Whatever the strange laws of quantum mechanics teach us, they certainly do not invalidate what we read in God's Word, nor do they undermine our notion of truth. Simply because waves (and wavefunctions) appear to provide a better description of microscopic phenomena than does a purely particle-based theory does not mean that somehow certainty can no longer hold in our macroscopic world. And even though the outcomes of quantum mechanical measurements are difficult (or impossible) for us to predict, this in no way prevents the God who is sovereign over creation from ruling and remaining completely in control of His creation (Psalm 103:19), and knowing in advance the outcome of any particular measurement.
Finally, some Christians have tried to use quantum mechanics to make sense of how God acts in the world. It is not clear that God only interacts with the world through the physical laws that He has created; in fact, there seem to be some clear scenarios (such as the resurrection of Christ) where God interacts with His creation in decidedly non-physical ways. Attempting to explain miracles and other Biblical concepts (such as the human ability to choose between two alternatives, like evil and good) in terms of something fundamentally physical like quantum mechanics is probably unwise, and risks arguing for the truths of Scripture on the basis of fallible, changing human knowledge. Although quantum mechanics is an excellent description of the microscopic world and poses no problem for the Christian, it is important to remember that some things in Scripture simply are not reducible to scientific laws. In short, we should treat it for what it is: a valuable and powerful tool for enabling us to understand and steward God's creation responsibly but something we should be careful to use within the boundaries set by the Word of God.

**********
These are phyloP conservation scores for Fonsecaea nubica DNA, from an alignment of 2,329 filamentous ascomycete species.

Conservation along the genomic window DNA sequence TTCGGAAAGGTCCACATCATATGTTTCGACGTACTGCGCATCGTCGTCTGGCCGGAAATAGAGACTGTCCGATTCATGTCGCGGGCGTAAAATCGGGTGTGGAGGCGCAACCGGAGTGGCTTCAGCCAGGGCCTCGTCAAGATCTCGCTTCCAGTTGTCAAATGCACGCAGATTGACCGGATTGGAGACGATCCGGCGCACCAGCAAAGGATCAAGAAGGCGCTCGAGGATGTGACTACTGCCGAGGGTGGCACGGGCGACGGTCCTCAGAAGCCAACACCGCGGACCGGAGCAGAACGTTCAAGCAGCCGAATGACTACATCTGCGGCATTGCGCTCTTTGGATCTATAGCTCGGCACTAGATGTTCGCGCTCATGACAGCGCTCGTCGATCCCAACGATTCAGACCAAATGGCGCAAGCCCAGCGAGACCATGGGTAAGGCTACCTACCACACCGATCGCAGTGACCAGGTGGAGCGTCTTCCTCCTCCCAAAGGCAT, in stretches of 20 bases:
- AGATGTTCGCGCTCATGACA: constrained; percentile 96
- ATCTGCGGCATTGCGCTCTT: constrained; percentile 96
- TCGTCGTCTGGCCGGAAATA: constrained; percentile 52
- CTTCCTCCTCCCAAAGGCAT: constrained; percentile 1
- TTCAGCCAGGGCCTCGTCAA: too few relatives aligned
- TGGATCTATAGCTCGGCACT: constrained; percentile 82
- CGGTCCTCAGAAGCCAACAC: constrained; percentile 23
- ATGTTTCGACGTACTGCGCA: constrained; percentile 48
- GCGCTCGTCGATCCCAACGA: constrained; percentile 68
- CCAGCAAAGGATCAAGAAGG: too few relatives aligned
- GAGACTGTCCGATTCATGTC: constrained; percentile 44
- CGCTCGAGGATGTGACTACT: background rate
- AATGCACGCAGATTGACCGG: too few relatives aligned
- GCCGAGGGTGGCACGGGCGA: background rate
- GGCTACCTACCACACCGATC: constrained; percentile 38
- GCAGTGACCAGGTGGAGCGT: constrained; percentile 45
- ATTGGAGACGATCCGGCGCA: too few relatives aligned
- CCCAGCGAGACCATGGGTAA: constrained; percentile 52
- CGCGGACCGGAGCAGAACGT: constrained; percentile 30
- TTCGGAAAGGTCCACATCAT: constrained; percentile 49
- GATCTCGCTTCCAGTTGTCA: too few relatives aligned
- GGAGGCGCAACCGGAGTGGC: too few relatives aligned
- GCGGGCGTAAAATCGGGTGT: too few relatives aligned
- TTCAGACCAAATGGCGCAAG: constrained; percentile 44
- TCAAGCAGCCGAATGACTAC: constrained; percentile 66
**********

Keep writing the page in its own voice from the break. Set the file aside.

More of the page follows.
Tags: Biblical-Truth | Controversial-Issues | Current-Issues | Science-Creation